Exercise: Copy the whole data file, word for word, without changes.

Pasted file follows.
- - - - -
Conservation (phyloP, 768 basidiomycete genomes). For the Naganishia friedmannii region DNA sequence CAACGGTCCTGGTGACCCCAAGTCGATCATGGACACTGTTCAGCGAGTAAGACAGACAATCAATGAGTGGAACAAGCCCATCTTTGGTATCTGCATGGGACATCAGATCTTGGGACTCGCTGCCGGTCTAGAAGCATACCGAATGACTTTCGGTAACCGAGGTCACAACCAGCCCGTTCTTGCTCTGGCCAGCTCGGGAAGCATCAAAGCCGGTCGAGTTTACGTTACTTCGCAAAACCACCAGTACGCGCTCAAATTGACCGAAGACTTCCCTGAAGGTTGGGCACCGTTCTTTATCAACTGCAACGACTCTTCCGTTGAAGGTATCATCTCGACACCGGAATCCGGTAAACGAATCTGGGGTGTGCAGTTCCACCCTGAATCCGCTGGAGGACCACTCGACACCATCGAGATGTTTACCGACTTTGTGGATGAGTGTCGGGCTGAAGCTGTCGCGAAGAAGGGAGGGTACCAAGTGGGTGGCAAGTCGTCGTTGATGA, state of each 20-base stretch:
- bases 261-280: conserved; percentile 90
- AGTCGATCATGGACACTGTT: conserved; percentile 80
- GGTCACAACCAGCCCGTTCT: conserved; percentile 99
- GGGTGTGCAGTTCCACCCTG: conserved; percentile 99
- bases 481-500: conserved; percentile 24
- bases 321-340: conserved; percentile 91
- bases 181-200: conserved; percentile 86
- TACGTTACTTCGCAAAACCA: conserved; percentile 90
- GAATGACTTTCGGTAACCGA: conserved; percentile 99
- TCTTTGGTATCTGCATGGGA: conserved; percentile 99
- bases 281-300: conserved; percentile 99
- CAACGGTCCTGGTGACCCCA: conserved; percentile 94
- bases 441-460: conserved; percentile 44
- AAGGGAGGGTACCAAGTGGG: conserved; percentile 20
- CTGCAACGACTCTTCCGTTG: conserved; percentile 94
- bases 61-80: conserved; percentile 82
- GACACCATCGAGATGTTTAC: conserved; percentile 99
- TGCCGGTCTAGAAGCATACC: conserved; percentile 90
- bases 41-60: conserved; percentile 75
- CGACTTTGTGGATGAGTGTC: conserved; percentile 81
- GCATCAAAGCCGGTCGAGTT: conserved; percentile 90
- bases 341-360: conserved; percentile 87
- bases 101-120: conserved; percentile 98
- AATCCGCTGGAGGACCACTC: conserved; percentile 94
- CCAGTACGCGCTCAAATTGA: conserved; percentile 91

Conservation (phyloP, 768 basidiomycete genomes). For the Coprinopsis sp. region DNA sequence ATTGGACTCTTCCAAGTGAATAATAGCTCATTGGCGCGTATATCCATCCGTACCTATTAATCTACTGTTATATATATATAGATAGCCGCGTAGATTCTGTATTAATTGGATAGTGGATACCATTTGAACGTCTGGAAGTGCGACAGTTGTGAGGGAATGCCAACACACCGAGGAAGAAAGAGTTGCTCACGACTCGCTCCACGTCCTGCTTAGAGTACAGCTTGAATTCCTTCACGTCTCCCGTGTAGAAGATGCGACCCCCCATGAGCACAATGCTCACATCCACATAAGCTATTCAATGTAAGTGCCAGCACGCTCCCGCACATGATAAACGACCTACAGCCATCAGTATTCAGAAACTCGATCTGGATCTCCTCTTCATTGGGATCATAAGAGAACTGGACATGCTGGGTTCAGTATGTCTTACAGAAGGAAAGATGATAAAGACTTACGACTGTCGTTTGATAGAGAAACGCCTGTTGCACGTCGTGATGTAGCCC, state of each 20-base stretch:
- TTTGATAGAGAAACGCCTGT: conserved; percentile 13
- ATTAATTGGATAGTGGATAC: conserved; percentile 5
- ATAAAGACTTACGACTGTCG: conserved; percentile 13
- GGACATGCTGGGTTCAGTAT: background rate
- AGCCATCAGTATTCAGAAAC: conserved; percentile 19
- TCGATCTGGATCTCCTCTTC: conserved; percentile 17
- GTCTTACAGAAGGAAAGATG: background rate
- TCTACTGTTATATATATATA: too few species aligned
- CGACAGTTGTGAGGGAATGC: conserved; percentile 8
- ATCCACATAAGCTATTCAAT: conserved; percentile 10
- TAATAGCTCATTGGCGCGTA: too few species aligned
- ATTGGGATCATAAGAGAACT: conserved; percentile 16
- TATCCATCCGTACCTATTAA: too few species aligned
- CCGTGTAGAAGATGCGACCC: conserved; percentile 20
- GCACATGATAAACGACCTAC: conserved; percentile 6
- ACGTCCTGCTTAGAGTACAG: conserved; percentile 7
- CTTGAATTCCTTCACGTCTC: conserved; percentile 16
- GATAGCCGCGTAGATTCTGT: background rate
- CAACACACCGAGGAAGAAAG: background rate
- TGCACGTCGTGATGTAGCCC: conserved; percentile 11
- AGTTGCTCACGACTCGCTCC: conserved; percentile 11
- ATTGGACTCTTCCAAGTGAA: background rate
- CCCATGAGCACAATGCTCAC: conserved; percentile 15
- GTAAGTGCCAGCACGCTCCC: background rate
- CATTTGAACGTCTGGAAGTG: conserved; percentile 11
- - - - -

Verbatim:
Conservation (phyloP, 768 basidiomycete genomes). For the Naganishia friedmannii region DNA sequence CAACGGTCCTGGTGACCCCAAGTCGATCATGGACACTGTTCAGCGAGTAAGACAGACAATCAATGAGTGGAACAAGCCCATCTTTGGTATCTGCATGGGACATCAGATCTTGGGACTCGCTGCCGGTCTAGAAGCATACCGAATGACTTTCGGTAACCGAGGTCACAACCAGCCCGTTCTTGCTCTGGCCAGCTCGGGAAGCATCAAAGCCGGTCGAGTTTACGTTACTTCGCAAAACCACCAGTACGCGCTCAAATTGACCGAAGACTTCCCTGAAGGTTGGGCACCGTTCTTTATCAACTGCAACGACTCTTCCGTTGAAGGTATCATCTCGACACCGGAATCCGGTAAACGAATCTGGGGTGTGCAGTTCCACCCTGAATCCGCTGGAGGACCACTCGACACCATCGAGATGTTTACCGACTTTGTGGATGAGTGTCGGGCTGAAGCTGTCGCGAAGAAGGGAGGGTACCAAGTGGGTGGCAAGTCGTCGTTGATGA, state of each 20-base stretch:
- bases 261-280: conserved; percentile 90
- AGTCGATCATGGACACTGTT: conserved; percentile 80
- GGTCACAACCAGCCCGTTCT: conserved; percentile 99
- GGGTGTGCAGTTCCACCCTG: conserved; percentile 99
- bases 481-500: conserved; percentile 24
- bases 321-340: conserved; percentile 91
- bases 181-200: conserved; percentile 86
- TACGTTACTTCGCAAAACCA: conserved; percentile 90
- GAATGACTTTCGGTAACCGA: conserved; percentile 99
- TCTTTGGTATCTGCATGGGA: conserved; percentile 99
- bases 281-300: conserved; percentile 99
- CAACGGTCCTGGTGACCCCA: conserved; percentile 94
- bases 441-460: conserved; percentile 44
- AAGGGAGGGTACCAAGTGGG: conserved; percentile 20
- CTGCAACGACTCTTCCGTTG: conserved; percentile 94
- bases 61-80: conserved; percentile 82
- GACACCATCGAGATGTTTAC: conserved; percentile 99
- TGCCGGTCTAGAAGCATACC: conserved; percentile 90
- bases 41-60: conserved; percentile 75
- CGACTTTGTGGATGAGTGTC: conserved; percentile 81
- GCATCAAAGCCGGTCGAGTT: conserved; percentile 90
- bases 341-360: conserved; percentile 87
- bases 101-120: conserved; percentile 98
- AATCCGCTGGAGGACCACTC: conserved; percentile 94
- CCAGTACGCGCTCAAATTGA: conserved; percentile 91

Conservation (phyloP, 768 basidiomycete genomes). For the Coprinopsis sp. region DNA sequence ATTGGACTCTTCCAAGTGAATAATAGCTCATTGGCGCGTATATCCATCCGTACCTATTAATCTACTGTTATATATATATAGATAGCCGCGTAGATTCTGTATTAATTGGATAGTGGATACCATTTGAACGTCTGGAAGTGCGACAGTTGTGAGGGAATGCCAACACACCGAGGAAGAAAGAGTTGCTCACGACTCGCTCCACGTCCTGCTTAGAGTACAGCTTGAATTCCTTCACGTCTCCCGTGTAGAAGATGCGACCCCCCATGAGCACAATGCTCACATCCACATAAGCTATTCAATGTAAGTGCCAGCACGCTCCCGCACATGATAAACGACCTACAGCCATCAGTATTCAGAAACTCGATCTGGATCTCCTCTTCATTGGGATCATAAGAGAACTGGACATGCTGGGTTCAGTATGTCTTACAGAAGGAAAGATGATAAAGACTTACGACTGTCGTTTGATAGAGAAACGCCTGTTGCACGTCGTGATGTAGCCC, state of each 20-base stretch:
- TTTGATAGAGAAACGCCTGT: conserved; percentile 13
- ATTAATTGGATAGTGGATAC: conserved; percentile 5
- ATAAAGACTTACGACTGTCG: conserved; percentile 13
- GGACATGCTGGGTTCAGTAT: background rate
- AGCCATCAGTATTCAGAAAC: conserved; percentile 19
- TCGATCTGGATCTCCTCTTC: conserved; percentile 17
- GTCTTACAGAAGGAAAGATG: background rate
- TCTACTGTTATATATATATA: too few species aligned
- CGACAGTTGTGAGGGAATGC: conserved; percentile 8
- ATCCACATAAGCTATTCAAT: conserved; percentile 10
- TAATAGCTCATTGGCGCGTA: too few species aligned
- ATTGGGATCATAAGAGAACT: conserved; percentile 16
- TATCCATCCGTACCTATTAA: too few species aligned
- CCGTGTAGAAGATGCGACCC: conserved; percentile 20
- GCACATGATAAACGACCTAC: conserved; percentile 6
- ACGTCCTGCTTAGAGTACAG: conserved; percentile 7
- CTTGAATTCCTTCACGTCTC: conserved; percentile 16
- GATAGCCGCGTAGATTCTGT: background rate
- CAACACACCGAGGAAGAAAG: background rate
- TGCACGTCGTGATGTAGCCC: conserved; percentile 11
- AGTTGCTCACGACTCGCTCC: conserved; percentile 11
- ATTGGACTCTTCCAAGTGAA: background rate
- CCCATGAGCACAATGCTCAC: conserved; percentile 15
- GTAAGTGCCAGCACGCTCCC: background rate
- CATTTGAACGTCTGGAAGTG: conserved; percentile 11